The romantic plotline between Hemsworth and Portman seems shoehorned in parts as it fails to build upon the chemistry from the previous Thor film. It acts merely as a device to draw Thor to Earth and nothing much else; rumors that Portman tried to quit shooting the sequel may have added fuel to the fire for a reason for her lack-luster performance. The introduction of a possible love triangle fails to be developed in order to keep the film relatively short; maybe we can see more of this in sequels or in the director’s cut?
With many of the cast struggling to step up to the plate, it’ll soon become the Loki-show in a similar fashion to Jack Sparrow in the POC series as Hiddleston becomes the sole element that punters look forward to outside of a topless Hemsworth. Having betrayed the crown for bringing about the events of the Avengers, Loki is banished to a high security prison where he waxes lyrical about being the adopted son. This is temporary as Loki is employed by his brother to take down the Dark Elves and this 30 or so minute section of the film is the highlight of what is a fairly dark (get it) plot. Tom Hiddleston is the driving force for a large majority of the set pieces.
I would like to mention the smart choice by Marvel to hire Game Of Thrones director, Alan Taylor. Carrying over his experience of fighting set pieces from the previously mentioned TV series, battles seem beefier in the way they are filmed; more in your face hand to hand action is great! The use of Thor’s hammer involves less throwing and more beating the crap out of enemies from up-close. Well done! What about the age-old question of if you should see it in 3-D? Three dimensional films often have to tread between gimmicky reaching for the screen or avatar-eque integration. Thor on paper should shine with its stunning CGI cities and action sequences but most of the time, I barely noticed anything of note that justified forking out extra money for the glasses. This seems to be yet another example of cashing in on the three dimensional boom experienced at the moment.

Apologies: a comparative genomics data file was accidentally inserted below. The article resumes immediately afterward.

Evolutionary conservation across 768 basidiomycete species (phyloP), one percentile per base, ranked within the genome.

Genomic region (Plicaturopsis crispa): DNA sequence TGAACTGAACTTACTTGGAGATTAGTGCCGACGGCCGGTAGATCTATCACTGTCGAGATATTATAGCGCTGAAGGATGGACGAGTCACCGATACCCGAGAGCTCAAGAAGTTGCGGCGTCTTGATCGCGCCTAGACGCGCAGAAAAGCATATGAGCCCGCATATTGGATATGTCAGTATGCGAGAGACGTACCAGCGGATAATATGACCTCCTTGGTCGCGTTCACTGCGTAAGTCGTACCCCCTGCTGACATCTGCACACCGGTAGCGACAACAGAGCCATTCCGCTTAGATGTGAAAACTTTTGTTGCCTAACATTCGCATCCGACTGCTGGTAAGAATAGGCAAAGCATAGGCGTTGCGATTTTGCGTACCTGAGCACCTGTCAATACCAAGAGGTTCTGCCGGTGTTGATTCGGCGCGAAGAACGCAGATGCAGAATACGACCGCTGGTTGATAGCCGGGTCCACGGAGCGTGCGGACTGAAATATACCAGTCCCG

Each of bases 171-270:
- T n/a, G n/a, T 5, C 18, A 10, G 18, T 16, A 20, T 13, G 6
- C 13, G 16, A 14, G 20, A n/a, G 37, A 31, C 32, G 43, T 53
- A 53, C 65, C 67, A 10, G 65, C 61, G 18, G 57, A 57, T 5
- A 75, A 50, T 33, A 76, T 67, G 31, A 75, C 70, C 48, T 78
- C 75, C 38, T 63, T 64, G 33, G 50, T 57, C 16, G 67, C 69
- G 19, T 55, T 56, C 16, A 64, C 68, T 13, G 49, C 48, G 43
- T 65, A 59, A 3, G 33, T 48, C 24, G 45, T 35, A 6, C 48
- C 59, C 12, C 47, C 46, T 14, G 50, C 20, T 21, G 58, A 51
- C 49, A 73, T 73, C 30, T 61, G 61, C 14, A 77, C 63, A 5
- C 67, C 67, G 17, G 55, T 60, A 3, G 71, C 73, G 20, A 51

The film has the potential to be a great Superhero film but I felt the story became a short story that simply couldn’t fit in enough sub-plots to engross me; the plot rarely deviated from an A-B quest to the end battle which seemed somewhat lackluster with regards to the fairly one dimensional antagonist. With the final scene of the film hinting at another Thor adventure, it seems that the God of Thunder is here to stay and this film leaves plenty to build upon, character progression wise. A decent Marvel film nonetheless.